There is over $300 billion in total assets connected to over 800 certified CDFIs in the United States (Cortese, 2011). CDFI, or Community Development Financial Institutions, are often times identified as community banks, credit unions, loan funds, or venture capital funds, but they must be certified by the Treasury Department as such (Cortese, 2011). Community development loan funds get the bulk of their funding from low-interest loans or grants from banks. Additionally, they allow individuals to invest for a fixed rate of return.

If one is considering this method, they should review the pros and cons associated with it. Community loan funds pay investors a fixed return. Although returns are modest, the risks are low. Similar to a CD, you can secure better interest rates with a longer-term loan. Funding is not limited to individual loan funds, investors can also put money in Community Investment Notes, which in turn is invested in CDFISs. Contrastingly, nonbank community loan funds are not FDIC insured. Furthermore, many CDFIs loan funds can be difficult to find as they are not heavily promoted.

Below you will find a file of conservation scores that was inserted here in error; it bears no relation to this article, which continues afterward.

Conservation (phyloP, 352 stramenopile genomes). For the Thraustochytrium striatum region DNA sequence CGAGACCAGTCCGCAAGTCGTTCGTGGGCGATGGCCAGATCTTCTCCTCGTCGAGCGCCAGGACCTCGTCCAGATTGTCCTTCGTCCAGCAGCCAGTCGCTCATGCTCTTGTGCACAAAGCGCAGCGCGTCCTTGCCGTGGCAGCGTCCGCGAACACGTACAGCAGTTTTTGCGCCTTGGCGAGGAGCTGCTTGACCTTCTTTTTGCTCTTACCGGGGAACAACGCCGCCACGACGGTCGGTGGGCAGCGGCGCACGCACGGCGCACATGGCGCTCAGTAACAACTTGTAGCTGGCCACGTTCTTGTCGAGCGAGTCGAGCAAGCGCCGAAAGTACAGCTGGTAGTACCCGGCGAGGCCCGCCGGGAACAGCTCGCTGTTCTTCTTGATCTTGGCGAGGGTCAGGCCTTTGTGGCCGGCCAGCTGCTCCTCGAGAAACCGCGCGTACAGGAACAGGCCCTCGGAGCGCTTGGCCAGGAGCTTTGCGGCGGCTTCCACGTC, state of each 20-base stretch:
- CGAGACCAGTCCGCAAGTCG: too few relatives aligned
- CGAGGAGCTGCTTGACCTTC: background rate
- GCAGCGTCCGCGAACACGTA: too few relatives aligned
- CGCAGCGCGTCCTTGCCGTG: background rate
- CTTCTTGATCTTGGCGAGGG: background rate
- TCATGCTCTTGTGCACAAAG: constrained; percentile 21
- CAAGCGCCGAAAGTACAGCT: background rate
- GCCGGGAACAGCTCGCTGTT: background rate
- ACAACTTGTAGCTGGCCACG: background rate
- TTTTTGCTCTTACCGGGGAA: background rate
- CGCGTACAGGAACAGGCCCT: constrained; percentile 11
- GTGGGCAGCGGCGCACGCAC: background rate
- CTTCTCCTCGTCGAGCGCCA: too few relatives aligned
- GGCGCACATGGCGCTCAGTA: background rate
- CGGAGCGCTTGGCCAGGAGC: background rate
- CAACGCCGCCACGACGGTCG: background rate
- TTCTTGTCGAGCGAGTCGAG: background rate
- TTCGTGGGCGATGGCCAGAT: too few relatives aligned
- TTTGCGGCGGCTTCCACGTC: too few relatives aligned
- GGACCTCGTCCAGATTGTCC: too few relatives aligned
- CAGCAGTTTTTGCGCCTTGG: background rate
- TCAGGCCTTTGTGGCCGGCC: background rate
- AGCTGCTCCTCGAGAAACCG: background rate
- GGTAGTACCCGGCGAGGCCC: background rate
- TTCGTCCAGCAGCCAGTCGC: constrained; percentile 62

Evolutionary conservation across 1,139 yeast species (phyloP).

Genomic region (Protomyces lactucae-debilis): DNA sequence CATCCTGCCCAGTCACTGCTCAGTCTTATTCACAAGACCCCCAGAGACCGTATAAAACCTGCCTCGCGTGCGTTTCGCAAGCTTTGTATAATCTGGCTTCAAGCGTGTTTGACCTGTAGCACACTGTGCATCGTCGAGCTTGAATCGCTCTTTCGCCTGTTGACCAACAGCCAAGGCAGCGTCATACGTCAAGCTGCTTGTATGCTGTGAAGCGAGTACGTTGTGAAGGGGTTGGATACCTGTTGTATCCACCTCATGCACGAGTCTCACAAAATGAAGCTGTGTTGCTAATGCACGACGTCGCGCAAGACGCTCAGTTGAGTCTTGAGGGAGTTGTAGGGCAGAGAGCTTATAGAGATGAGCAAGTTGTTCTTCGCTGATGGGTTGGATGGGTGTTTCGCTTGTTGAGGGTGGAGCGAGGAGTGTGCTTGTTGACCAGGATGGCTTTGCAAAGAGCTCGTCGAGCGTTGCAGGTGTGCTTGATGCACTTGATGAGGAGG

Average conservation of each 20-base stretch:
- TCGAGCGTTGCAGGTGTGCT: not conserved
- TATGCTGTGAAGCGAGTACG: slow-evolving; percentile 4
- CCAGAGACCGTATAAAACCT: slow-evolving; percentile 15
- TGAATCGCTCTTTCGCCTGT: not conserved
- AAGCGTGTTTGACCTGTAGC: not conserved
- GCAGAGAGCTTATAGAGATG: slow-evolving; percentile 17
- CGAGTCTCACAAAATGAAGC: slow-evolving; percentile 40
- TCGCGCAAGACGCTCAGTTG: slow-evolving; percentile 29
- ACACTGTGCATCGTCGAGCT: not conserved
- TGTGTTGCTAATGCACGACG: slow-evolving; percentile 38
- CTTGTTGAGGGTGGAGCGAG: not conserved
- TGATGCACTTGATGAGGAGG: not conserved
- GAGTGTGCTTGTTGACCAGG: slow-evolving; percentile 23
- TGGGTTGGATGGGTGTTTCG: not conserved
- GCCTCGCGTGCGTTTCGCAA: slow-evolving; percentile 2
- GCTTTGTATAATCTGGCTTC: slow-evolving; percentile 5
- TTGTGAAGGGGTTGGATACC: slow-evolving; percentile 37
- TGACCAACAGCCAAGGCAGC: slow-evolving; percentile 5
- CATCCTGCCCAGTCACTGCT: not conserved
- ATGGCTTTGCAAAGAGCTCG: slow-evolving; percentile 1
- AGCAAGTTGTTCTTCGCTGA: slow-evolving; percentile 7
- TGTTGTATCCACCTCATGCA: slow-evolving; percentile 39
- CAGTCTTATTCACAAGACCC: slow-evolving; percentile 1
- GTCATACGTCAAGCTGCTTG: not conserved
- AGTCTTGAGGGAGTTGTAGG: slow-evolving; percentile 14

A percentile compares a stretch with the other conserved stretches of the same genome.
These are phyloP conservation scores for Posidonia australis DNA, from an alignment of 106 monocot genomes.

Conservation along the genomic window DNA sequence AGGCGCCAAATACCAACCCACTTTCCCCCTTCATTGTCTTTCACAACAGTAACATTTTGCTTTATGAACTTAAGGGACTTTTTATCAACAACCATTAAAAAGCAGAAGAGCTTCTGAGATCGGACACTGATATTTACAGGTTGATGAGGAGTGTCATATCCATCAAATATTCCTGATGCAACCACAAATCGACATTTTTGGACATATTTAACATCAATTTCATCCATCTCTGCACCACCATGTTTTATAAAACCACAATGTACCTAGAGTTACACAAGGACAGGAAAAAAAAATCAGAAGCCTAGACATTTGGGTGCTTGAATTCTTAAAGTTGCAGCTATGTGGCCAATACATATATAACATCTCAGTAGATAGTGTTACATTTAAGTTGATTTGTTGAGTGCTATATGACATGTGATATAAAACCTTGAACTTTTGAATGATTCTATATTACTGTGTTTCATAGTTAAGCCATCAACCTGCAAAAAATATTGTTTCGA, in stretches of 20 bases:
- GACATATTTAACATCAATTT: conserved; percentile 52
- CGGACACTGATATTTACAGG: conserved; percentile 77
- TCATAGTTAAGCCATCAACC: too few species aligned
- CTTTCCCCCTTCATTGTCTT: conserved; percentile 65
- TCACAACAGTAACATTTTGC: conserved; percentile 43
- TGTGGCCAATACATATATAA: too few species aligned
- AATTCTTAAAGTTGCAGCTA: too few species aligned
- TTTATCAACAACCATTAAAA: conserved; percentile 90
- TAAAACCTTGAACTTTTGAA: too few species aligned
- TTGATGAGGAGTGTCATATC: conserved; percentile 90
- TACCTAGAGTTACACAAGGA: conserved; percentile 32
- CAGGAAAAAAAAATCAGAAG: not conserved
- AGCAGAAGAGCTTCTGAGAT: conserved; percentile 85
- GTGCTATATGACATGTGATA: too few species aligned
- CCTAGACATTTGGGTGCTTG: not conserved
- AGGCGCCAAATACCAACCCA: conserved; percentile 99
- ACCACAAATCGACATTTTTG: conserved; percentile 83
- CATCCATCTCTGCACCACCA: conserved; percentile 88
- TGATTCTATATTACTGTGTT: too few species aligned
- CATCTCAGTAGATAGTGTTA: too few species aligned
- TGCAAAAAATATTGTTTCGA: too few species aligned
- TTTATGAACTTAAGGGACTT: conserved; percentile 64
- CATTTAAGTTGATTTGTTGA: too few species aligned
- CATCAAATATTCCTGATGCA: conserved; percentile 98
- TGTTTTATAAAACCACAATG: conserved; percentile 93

Cortese, A. (2011). Locavesting: The revolution in local investing and how to profit from it. Hoboken, NJ: J. Wiley & Sons.

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1 Comment

  1. I had not heard of CDFIs before this book. They seem like a great way of giving back to the community, as a potential investor. I like the idea of being able to contribute to the success of other local entrepreneurs by helping provide funding that they may not have been able to acquire otherwise. It is nice to know that such options exist, and that people with smaller amounts of funds can still help with these options. As an entrepreneur, it is an exciting way of finding potential startup or expansion funds from within the local community. I will definitely be trying to find out more about these in my local area.


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